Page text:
Another feature specific to Sony Ericsson handsets is xLOUD technology which improves overall loudness of the speaker. It also can be turned on or off via the settings menu and, contrary to the Bravia Engine for display, it does actually make substantial difference to the speaker loudness. My “quiet profile” ringtone suddenly became very loud and I’ve had to adjust volume of all ringtone profiles accordingly. Also, thanks to xLOUD, I finally stopped missing calls in noisy environments as I did with many different handsets before. The loudest setting of the ringtone with xLOUD activated will always come out of the pocket in virtually every environment. Worth pointing out that xLOUD does apply to all sounds coming out of the speaker, not just ringtones.
When it comes to the loudness and quality of an earpiece, ie. in the phone calls, I haven’t noticed any drawbacks and calling quality was just fine.
The Camera in the Xperia Pro is an 8.1MP sensor on the back and VGA on the front. The front-facing camera supports Gtalk and Skype video calls (as advertised on SE website, I haven’t personally tested either). Notable features are an image stabiliser, smile detection, touch-capture and a 3D sweep panorama mode. The latter apparently lets 3D panoramas viewable on 3D-enabled TVs (again, I haven’t had chance to see this in action). As for actual quality, photos taken in low-light conditions are seem to have a lot of noise but otherwise are pretty good. Video recording supports 720p HD resolution, continuous auto-focus and also does a fairly good job overall. As I mentioned earlier, the biggest issue while using the camera is the ridiculously small and stiff camera shutter button, so the touch-to-capture feature might be better way of taking shots.
Software-wise we are dealing with the Android 2.3 Gingerbread OS with Sony Ericsson’s own UI implementation baked on top of it. The good news is that SE was one of the first players on the market to announce Android 4.0 Ice Cream Sandwich upgrade availability for all Xperia-series handsets released in 2011, naturally including Xperia Pro. Compared to rather appalling ICS upgrade plans from HTC, Motorola or Samsung, this is an excellent move by Sony Ericsson.
As far as own branding and user interface customisations go, these are always a bit hit and miss. Working with Sony Ericsson’s incarnation for a couple of weeks, I’d say that on the whole I found it nicer, cleaner and less intrusive than the MotoBlur UI that I used in the Motorola Pro+. I haven’t found anything particularly itching with Xperia’s branded interface. Sure, there’s room for improvement here and there, but most of these are fairly minor.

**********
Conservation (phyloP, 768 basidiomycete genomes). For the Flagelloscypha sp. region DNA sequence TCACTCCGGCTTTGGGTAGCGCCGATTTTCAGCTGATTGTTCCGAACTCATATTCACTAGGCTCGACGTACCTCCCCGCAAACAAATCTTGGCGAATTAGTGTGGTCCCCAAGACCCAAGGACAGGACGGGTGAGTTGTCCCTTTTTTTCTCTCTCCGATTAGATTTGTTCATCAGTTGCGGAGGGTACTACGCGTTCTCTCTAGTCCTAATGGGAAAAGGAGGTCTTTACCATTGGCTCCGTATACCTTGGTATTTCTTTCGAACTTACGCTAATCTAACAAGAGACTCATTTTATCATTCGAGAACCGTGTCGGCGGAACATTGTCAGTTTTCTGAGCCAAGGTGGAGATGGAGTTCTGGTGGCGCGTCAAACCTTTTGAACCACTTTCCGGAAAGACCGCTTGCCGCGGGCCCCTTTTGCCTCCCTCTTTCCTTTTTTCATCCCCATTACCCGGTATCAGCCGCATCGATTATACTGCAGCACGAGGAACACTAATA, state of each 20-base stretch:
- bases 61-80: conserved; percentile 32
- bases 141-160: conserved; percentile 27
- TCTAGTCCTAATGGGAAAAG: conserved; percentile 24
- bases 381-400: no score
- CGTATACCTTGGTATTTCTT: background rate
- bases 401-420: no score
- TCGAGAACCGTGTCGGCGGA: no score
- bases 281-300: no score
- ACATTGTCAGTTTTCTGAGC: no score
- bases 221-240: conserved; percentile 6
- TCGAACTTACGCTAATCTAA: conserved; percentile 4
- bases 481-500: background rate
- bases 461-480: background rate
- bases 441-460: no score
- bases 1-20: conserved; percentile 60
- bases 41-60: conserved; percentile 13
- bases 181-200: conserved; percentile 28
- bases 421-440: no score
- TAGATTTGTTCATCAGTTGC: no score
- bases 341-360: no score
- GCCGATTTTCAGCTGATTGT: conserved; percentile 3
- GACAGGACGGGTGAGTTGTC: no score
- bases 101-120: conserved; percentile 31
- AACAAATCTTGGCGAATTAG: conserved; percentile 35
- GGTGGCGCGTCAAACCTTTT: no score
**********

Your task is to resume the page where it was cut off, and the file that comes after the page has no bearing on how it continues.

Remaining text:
However, what is most worrying is Xperia Pro’s overall performance. Unfortunately, it’s not something this handset particularly excels at. Basic interface interactions are often accompanied with a noticeable lag, ie. launching apps, switching between various screens and so on. I thought my good old HTC Desire Z was slow, but a SE Xperia Pro featuring 1 GHz CPU and 512 MB of RAM doesn’t bring much improvement. The most annoying and obvious examples of lagging UI performance were with incoming calls. Most of the time the incoming call sequence was roughly like this: 1) a ringtone plays, pause; 2) screen turns on, pause; 3) user interface with buttons and incoming phone number appears, pause; 4) a contact name and picture matching incoming number is displayed; 5) take or reject the call.
Sometimes it took good 3-4 seconds to complete that sequence, sometime was less than 1-2 but practically never was it instant, which is exactly what it should be. That is really very bad and I can only hope future updates will fix this.
In terms of software stability, I can’t really complain on anything. Over the course of two weeks, I haven’t had any problems with applications unexpectedly quitting, device rebooting, freezing and so on. It just seemed that overall performance was the main culprit but not stability as such.
Finally, battery life in Xperia Pro was fairly OK. Don’t use it much and it’ll manage to last through 2 days (“not used much” includes constant connection to WiFi/3G and automatic data sync in the background). When used in my typical working day – browsing the web while commuting and listen to the music over A2DP, it managed to last through one day, leaving a bit of margin before hitting the night.
The Sony Ericsson Xperia Pro is a bit of an underrated handset. It seems to be hidden in the shadow of its smaller sibling, the Xperia mini Pro, on which the main marketing effort from Sony Ericsson itself and UK operators is focused. Nonetheless, it is still quite decent device. Perhaps it doesn’t have the greatest specification among competition but as I said, it is quite difficult to find a solid and good looking Android-powered handset featuring a good QWERTY keyboard at the same time. And that’s what the Xperia Pro definitely is.
Of course, it has drawbacks, notably performance-wise, but considering the imminent Ice Cream Sandwich upgrade which is likely to improve these issues and a very reasonable price of £272 at the time of writing, the Xperia Pro is worth recommending to all Android QWERTY handset fans out there.
Link – Handtec